Not counting brief appearances in her father’s films, Howard’s big break came in 2004’s The Village. Bryce’s parents weren’t that keen on her becoming an actress, and raised their four children on a farm outside Greenwich, Connecticut to keep them away from LA’s febrile atmosphere. That meant a childhood of mucking out the goat barn, studying at private schools and immersing herself in existentialism (she loved Camus and Sartre as a teen). And showbiz wasn’t too far away: Tom Cruise was an occasional babysitter and Natalie Portman was her partner-in-crime at a performing arts camp in the Catskills. Howard studied at the Stella Adler Studio of Acting and New York University’s Tisch School of the Arts, segueing into the city’s theatre scene. She made such a big impact as Rosalind in a Public Theater production of As You Like It that M. Night Shyamalan cast her in The Village.

As for NYU, it had a profound effect on her life in other ways beyond education; she met all three men in her life at the university where they were sharing digs: one (Seth Gabel) she married and will soon be having her second child with, to join four-year-old Theo; one (Jason Lew) wrote Restless; and one (Dane Charbonneau) has not only been her writing partner for the past six years but, rounding out the cosy circle, “I set him up with my sister and they got married two years ago. So he’s now my brother-in-law too!”

It shouldn’t really come as a surprise that Howard, whose middle name comes from the city of her conception, has filled her life with friends who are also collaborators. Her father has had the same producing partner, Brian Grazer, for three decades and, under their Imagine Films banner, they’re behind some of the most successful blockbusters of the era. Bryce has witnessed first-hand how loyalty in Hollywood can pay off. And – like father, like daughter – she’s about to embark on her directing debut, a script she co-wrote with Charbonneau called The Original, which she hopes will be no less than “a Big Chill for my generation”.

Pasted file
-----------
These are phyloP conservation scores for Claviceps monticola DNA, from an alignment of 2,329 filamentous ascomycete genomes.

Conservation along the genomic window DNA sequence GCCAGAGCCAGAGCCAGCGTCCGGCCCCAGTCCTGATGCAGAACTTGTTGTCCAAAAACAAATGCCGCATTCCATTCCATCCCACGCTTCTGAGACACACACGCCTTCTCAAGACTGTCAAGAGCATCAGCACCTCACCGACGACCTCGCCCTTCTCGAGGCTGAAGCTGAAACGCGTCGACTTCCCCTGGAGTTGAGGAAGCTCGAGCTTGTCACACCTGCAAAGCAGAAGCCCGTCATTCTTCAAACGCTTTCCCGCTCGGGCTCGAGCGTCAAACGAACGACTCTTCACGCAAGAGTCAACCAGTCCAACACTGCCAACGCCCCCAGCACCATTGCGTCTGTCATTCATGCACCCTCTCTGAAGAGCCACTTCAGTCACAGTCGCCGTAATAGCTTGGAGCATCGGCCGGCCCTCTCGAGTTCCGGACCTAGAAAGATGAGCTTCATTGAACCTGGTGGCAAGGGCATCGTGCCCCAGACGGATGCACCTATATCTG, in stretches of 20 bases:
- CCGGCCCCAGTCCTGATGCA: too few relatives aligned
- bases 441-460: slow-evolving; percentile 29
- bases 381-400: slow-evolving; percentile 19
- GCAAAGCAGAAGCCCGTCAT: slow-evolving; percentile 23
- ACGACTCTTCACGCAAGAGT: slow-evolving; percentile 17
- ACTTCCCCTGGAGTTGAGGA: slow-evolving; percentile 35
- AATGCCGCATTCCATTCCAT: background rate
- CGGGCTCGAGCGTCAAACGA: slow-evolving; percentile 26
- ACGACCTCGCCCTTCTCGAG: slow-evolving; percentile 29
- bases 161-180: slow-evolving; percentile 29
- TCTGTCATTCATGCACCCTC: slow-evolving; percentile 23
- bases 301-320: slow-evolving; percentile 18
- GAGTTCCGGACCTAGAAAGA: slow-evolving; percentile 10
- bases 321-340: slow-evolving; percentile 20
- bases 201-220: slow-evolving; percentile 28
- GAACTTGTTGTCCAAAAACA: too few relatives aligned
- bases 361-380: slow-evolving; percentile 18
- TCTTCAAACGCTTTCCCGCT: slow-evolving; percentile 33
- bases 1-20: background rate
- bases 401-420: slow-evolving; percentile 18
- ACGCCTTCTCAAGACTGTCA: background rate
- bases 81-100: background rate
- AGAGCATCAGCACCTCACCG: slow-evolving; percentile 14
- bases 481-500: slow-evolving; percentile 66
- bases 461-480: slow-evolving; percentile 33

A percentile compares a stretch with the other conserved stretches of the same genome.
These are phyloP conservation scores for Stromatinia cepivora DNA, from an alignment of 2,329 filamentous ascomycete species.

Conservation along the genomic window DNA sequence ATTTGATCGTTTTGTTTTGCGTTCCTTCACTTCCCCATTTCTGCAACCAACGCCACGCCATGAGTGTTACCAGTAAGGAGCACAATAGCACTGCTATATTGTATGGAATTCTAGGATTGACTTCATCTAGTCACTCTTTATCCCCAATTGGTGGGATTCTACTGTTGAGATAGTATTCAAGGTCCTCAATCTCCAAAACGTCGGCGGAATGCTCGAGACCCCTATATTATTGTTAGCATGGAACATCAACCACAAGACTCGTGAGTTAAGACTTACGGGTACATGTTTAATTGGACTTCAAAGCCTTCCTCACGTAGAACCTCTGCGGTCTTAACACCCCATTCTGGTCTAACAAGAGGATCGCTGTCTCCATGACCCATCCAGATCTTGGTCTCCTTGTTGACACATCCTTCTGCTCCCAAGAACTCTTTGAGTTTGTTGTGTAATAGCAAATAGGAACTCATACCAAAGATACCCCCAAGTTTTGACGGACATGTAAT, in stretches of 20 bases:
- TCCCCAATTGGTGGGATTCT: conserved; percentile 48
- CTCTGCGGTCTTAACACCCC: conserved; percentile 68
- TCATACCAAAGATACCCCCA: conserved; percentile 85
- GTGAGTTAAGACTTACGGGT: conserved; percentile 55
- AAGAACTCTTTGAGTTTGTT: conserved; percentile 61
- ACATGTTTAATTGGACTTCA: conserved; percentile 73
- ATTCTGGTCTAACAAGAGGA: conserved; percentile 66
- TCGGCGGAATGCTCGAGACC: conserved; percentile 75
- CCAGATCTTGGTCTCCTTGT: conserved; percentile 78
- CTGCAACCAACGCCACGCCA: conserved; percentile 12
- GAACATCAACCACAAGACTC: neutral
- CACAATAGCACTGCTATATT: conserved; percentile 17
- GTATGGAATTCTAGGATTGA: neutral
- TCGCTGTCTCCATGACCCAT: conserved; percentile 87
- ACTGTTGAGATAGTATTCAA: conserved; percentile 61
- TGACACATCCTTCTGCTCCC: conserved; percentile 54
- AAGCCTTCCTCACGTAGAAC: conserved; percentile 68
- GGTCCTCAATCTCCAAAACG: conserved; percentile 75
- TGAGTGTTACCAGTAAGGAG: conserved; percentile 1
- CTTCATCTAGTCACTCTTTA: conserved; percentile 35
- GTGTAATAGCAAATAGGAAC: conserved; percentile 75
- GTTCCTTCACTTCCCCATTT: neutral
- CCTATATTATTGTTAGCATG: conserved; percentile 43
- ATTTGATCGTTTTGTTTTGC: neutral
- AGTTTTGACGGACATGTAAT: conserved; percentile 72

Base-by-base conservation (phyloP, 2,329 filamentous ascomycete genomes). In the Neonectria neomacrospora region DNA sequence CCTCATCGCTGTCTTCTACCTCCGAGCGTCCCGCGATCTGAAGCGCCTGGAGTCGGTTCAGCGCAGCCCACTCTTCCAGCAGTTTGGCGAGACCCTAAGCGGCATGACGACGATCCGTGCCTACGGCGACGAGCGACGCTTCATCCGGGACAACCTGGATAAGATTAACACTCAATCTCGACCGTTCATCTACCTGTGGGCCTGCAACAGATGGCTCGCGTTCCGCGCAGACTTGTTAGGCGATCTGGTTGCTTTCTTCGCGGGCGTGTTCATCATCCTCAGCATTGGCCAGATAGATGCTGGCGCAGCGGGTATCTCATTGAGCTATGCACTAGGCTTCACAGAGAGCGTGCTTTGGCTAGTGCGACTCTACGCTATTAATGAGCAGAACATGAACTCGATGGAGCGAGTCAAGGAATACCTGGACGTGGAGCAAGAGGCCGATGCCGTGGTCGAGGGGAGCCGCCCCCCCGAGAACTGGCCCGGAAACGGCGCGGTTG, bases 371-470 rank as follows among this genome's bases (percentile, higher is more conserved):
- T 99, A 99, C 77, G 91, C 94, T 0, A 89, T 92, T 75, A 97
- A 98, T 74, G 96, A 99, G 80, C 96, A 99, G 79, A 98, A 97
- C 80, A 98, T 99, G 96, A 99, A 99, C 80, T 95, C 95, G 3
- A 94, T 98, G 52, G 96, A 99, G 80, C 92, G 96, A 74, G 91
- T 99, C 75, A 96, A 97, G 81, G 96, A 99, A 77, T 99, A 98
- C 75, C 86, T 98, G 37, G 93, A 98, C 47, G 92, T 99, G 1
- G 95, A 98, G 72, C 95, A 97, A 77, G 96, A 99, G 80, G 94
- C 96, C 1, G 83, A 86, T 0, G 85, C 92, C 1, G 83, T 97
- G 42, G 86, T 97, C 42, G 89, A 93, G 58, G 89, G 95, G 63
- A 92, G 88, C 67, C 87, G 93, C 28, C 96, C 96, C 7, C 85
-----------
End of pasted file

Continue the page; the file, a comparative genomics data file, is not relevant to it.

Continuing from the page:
It might have to wait until after the birth of her second child, an event that she’s no doubt hoping she’ll be better prepared for than the first. Howard suffered badly from postnatal depression following her son’s birth, and wrote an intensely personal account of her experiences on Gwyneth Paltrow’s website, Goop. Although she came through it, perhaps that explains her publicist’s presence – it’s not something she wants to revisit so close to the arrival of baby number two.

Meanwhile, she is incredibly excited about stepping behind the camera, citing her first three directors – Shyamalan, Lars von Trier on Manderlay and Kenneth Branagh on As You Like It – as a major reason why she wants to take the plunge. “I’ve become obsessed with filmmaking and the potential that film has,” says Howard. “Early on, I worked with people who did things in their own way, and I found that to be very inspiring.”

Doing it her own way and standing on her own two feet is something her parents have always pushed for, although, let’s face it, having an industry potentate in the family is undoubtedly a huge boon. Imagine Entertainment, for instance, stepped up to the plate when Bryce was looking for backers for Restless, and she’s not too concerned by charges of nepotism, saying simply that she wanted to make the best version of the film she possibly could. When it comes to stepping behind the camera, though, she admits to feeling a trifle nervous that her film will instantly be compared with her father’s.

“Oh man, he’s just so much more experienced than me,” she says. “It would be awful to compare a first-time filmmaker with someone who’s been working for 55 years! That’ll scare me before I even start – in fact, it might scare me into not starting at all...” Don’t count on it.